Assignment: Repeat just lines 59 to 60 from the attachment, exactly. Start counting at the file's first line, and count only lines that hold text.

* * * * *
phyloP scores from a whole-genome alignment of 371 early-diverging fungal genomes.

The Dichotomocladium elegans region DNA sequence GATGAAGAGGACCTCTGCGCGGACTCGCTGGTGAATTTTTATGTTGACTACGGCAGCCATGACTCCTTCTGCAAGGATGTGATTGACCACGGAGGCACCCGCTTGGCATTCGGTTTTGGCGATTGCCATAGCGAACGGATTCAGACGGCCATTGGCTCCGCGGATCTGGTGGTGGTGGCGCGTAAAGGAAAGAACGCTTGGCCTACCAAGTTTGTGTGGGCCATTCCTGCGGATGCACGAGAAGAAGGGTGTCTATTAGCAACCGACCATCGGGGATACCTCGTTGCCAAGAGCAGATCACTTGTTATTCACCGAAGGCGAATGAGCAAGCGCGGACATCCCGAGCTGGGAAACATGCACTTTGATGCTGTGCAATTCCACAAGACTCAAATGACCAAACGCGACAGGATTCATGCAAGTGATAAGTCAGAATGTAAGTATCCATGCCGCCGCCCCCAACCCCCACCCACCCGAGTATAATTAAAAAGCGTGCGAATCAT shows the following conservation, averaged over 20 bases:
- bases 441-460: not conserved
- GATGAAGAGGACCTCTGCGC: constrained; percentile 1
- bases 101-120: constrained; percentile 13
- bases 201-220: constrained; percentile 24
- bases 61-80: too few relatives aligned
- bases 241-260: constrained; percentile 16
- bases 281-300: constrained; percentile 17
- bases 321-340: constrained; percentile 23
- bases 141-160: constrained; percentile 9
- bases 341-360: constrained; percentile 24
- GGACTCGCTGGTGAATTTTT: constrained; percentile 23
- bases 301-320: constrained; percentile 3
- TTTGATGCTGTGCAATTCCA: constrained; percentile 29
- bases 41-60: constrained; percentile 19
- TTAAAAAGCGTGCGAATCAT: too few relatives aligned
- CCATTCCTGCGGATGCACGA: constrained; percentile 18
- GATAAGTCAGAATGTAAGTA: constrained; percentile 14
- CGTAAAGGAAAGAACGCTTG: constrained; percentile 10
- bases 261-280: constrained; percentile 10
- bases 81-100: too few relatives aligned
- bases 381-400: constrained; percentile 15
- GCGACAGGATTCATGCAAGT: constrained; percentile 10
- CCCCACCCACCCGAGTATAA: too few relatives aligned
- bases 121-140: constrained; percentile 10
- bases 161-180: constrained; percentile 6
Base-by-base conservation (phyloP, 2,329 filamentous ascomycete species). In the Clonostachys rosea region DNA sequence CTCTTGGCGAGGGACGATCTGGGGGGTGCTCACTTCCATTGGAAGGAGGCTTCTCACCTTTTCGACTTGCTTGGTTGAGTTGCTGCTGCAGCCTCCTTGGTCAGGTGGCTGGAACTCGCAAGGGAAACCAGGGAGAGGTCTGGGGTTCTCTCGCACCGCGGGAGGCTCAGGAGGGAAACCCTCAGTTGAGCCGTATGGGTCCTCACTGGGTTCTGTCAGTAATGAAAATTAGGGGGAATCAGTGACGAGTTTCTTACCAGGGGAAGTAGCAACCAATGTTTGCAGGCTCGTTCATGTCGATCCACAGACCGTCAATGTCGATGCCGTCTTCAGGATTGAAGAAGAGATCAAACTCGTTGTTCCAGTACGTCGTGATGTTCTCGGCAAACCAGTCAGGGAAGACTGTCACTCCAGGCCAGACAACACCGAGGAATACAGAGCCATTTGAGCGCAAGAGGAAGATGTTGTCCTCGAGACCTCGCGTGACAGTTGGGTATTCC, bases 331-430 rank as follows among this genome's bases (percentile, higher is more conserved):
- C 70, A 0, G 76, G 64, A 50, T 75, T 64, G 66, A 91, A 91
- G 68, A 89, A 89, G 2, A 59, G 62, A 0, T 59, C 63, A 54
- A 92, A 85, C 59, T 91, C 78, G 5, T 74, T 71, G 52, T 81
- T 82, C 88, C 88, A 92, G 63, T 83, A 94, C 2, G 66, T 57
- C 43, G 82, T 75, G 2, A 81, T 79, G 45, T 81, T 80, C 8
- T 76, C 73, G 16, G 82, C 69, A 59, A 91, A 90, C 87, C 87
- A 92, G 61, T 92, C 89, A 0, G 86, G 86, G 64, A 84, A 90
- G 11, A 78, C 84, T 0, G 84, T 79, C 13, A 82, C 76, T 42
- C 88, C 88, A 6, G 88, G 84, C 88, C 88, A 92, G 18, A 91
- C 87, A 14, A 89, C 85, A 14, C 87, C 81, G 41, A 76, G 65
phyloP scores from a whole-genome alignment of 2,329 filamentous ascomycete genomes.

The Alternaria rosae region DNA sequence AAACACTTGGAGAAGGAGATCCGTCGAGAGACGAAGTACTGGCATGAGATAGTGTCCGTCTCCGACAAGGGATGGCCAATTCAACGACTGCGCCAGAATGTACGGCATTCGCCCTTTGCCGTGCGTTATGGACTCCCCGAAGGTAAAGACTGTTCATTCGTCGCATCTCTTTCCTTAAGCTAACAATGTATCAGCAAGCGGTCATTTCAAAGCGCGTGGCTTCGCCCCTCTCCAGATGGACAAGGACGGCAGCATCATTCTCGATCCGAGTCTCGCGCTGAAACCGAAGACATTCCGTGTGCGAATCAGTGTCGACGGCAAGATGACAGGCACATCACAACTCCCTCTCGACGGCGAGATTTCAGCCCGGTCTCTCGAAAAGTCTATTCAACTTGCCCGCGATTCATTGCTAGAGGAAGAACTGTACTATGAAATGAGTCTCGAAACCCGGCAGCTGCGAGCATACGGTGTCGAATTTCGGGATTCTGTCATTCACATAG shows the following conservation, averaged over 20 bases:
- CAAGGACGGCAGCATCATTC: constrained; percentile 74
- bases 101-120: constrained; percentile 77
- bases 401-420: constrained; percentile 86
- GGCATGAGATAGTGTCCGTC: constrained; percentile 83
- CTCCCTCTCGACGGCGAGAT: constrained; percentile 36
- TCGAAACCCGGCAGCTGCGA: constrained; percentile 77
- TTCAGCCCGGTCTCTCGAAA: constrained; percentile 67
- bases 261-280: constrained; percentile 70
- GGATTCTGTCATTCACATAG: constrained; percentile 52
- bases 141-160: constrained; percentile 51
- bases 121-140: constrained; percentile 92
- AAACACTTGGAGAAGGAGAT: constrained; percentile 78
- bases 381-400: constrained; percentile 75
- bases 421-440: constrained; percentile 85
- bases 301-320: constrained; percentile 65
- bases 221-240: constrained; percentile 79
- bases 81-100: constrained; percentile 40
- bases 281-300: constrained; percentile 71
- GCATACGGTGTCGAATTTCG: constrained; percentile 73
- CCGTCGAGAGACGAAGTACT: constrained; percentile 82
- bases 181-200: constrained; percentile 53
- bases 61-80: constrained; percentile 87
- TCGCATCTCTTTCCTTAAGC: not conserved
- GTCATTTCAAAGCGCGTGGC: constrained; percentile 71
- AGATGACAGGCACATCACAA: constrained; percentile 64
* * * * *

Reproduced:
- GCATACGGTGTCGAATTTCG: constrained; percentile 73
- CCGTCGAGAGACGAAGTACT: constrained; percentile 82